...but are you already a CON?
I'm a runner up at Lisa Graff's Bernetta Wallflower Con Artist Giveaway! My prize -- and also the prize of the other runner up, this brilliant guy named Hector who did something diabolically cool with pneumatic tubes -- is a copy of The Life and Crimes of Bernetta Wallflower.
"Oh, boy, was this book fun," chuckles Miss Erin.
Eisha says, "At heart, this is a story about friendship, trust, and finding one’s own identity and the limits of one’s own conscience. But told in the framework of a con job, complete with preteen con artists, magicians, and extortionists…"
MotherReader thinks, "The Life and Crimes of Bernetta Wallflower would be great for a book club because there is so much left open for discussion in the character and the plot." (Listen to your Mother, book club people! Calling all librarians -- go forth and read ForeWord and comment about your own librarian experiences. MotherReader thanks you.)
Now I don't have to listen to any of these people and can read the book for myself. Thanks, Lisa! And I have to give props to my sister, whose six stitches and massive headache when I was about nine and she was eleven... gave me the story I told for the contest. (Sorry, Tree.)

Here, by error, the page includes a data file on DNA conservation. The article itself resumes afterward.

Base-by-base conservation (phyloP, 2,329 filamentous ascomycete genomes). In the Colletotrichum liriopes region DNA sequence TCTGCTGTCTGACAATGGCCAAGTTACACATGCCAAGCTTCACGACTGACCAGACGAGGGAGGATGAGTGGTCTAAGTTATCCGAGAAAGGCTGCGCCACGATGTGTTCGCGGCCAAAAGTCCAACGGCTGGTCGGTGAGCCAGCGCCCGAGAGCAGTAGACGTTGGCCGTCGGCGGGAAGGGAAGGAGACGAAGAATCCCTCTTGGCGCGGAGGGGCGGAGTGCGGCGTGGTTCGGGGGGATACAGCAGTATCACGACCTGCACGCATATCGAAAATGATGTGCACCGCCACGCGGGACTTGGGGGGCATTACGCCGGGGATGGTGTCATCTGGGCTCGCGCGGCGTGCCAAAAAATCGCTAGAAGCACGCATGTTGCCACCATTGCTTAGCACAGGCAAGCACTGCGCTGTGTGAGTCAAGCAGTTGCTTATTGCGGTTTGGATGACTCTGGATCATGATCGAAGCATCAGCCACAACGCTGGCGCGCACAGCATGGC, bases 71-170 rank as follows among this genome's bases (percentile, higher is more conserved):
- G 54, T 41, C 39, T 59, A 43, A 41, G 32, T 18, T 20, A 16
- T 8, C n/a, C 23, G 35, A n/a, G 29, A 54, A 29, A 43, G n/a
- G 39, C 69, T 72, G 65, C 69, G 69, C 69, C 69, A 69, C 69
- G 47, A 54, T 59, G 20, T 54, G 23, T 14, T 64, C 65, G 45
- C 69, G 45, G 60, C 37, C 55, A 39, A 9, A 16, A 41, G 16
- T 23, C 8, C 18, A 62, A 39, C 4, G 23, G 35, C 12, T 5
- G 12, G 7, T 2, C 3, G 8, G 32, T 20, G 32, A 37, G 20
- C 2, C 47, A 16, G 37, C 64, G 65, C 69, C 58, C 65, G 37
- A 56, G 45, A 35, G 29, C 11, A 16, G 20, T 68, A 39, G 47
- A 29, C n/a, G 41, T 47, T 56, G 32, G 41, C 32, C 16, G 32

And now for a little PSA.
Awhile back I read something about Reading Is Fundamental first on Jen's site, then Susan's, and then Andi's, and it nagged at me. The president's budget was calling for the elimination of Reading Is Fundamental’s (RIF) Inexpensive Book Distribution program. I kept thinking, "that can't be right," because RIF has been a fixture since I was a kid. But it's true -- 4.6 million kids may have the free book rug pulled out from under them.
You might think this is just a sad story for elementary kids, but I got access to those books until Junior High. The ALA has a book list of suggested books for the program, and includes Margaret Peterson Haddix's Running Out of Time, E.L. Konigsburg's The View from Saturday and plenty more that I would consider great books. Sure, kids can go to the library, but if you live in a home that has few or no books -- and you own a few, you, by yourself? You feel so rich.
(Imagine the world where feeling wealthy is having books. Who needs product placement then?)
The Reading Is Fundamental people have made it easy to take action by contacting your Congressional representative and voicing your concern. I'd much rather be taxed for books than bombs, as the saying goes.
Thanks for hearing -- and doing.